- Jun 2022
Marshall’s method for connecting which he calls Triangle Thinking (26:41)
Marshall Kirkpatrick describes a method of taking three ostensibly random ideas and attempting to view each from the others' perspectives as a way to create new ideas by linking them together.
This method is quite similar to that of Raymond Llull as described in Frances Yate's The Art of Memory (UChicago Press, 1966), though there Llull was memorizing and combinatorially permuting 20 or more ideas at a time. It's also quite similar to the sort of meditative practice found in the lectio divina, though there ideas are generally limited to religious ones for contemplation.
- triangle thinking
- Llullan combinatorial arts
- Raymond Llull
- Marshall Kirkpatrick
- idea links
- lectio divina
- Ross Dawson
- combinatorial creativity
The monastic practice of Lectio Divina was first established in the 6th century by Benedict of Nursia and was then formalized as a four-step process by the Carthusian monk Guigo II during the 12th century. In the 20th century, the constitution Dei verbum of the Second Vatican Council recommended Lectio Divina to the general public and its importance was affirmed by Pope Benedict XVI at the start of the 21st century.
Traditionally, Lectio Divina has four separate steps: read; meditate; pray; contemplate. First a passage of scripture is read, then its meaning is reflected upon. This is followed by prayer and contemplation on the Word of God.
- May 2022
Local file Local file
new result, test it against each of your twelve problems to seewhether it helps. Every once in a while there will be a hit, andpeople will say, “How did he do it? He must be a genius!”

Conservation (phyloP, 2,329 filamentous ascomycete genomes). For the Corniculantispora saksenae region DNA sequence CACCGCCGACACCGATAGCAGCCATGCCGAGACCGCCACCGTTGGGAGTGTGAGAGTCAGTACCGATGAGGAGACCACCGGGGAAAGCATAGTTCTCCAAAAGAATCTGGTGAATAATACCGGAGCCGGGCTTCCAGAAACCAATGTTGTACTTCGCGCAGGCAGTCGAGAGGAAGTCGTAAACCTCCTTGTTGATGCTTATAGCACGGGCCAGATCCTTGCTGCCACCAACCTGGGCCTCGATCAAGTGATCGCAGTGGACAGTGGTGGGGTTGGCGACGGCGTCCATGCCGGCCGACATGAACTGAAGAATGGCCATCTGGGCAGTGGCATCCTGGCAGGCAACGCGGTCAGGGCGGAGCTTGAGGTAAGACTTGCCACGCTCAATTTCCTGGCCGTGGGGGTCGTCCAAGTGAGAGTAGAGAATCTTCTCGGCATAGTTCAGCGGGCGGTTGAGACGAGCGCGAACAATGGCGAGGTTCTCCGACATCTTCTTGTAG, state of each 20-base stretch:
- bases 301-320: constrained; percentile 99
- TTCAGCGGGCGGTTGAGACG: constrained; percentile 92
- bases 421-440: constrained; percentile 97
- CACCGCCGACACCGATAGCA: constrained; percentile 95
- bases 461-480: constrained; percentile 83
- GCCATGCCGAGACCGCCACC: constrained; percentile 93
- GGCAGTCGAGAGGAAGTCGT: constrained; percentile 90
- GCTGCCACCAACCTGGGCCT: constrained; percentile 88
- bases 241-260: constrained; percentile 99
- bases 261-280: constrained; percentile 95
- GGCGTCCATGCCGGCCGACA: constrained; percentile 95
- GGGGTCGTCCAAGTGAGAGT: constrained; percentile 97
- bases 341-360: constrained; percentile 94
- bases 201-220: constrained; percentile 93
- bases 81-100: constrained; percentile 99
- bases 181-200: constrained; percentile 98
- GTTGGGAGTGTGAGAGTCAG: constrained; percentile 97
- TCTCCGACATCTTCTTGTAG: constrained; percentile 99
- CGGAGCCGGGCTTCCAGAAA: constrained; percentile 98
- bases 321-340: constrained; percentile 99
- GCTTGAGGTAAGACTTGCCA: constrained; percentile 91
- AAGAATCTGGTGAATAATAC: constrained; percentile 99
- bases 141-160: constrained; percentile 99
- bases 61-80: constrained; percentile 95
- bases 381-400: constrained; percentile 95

You have to keep a dozen of your favorite problems constantly present in your mind, although by and large they will lay in a dormant state. Every time you hear or read a new trick or a
Gian-Carlo Rota, Indiscrete Thoughts (Boston: Birkhäuser Boston, 1997), 202.
Richard Feynman indicated in an interview that he kept a dozen of his favorite problems at the top of his mind. As he encountered new results and tricks, he tried applying them to those problems in hopes of either solving them or in coming up with new ideas. Over time by random but combinatorial chance, solutions or ideas would present themselves as ideas were juxtaposed.
One would suspect that Feynman hadn't actually read Raymond Llull, but this technique sounds very similar to the Llullan combinatorial arts from centuries earlier, albeit in a much more simplified form.
Can we find evidence of Feynman having read or interacted with Llull? Was it independently created or was he influenced?
I had an example of this on 2022-05-28 in Dan Allosso's book club on Equality in the closing minutes where a bit of inspiration hit me to combine the ideas of memes, evolution, and Indigenous knowledge and storytelling to our current political situation. Several of them are problems and ideas I've been working with over years or months, and they came together all at once to present a surprising and useful new combination. #examples
Link this also to the idea of diffuse thinking as a means of solving problems. One can combine the idea of diffuse thinking with combinatorial creativity to super-charge one's problem solving and idea generation capacity this way. What would one call this combination? It definitely needs a name. Llullan combinatorial diffusion, perhaps? To some extent Llull was doing this already as part of his practice, it's just that he didn't know or write explicitly about the diffuse thinking portion (to my knowledge), though this doesn't mean that he wasn't the beneficiary of it in actual practice, particularly when it's known that many of his time practiced lectio divina and meditated on their ideas. Alternately meditating on ideas and then "walking away" from them will by force cause diffuse thinking to be triggered.
Are there people for whom diffuse thinking doesn't work from a physiological perspective? What type of neurodiversity does this cause?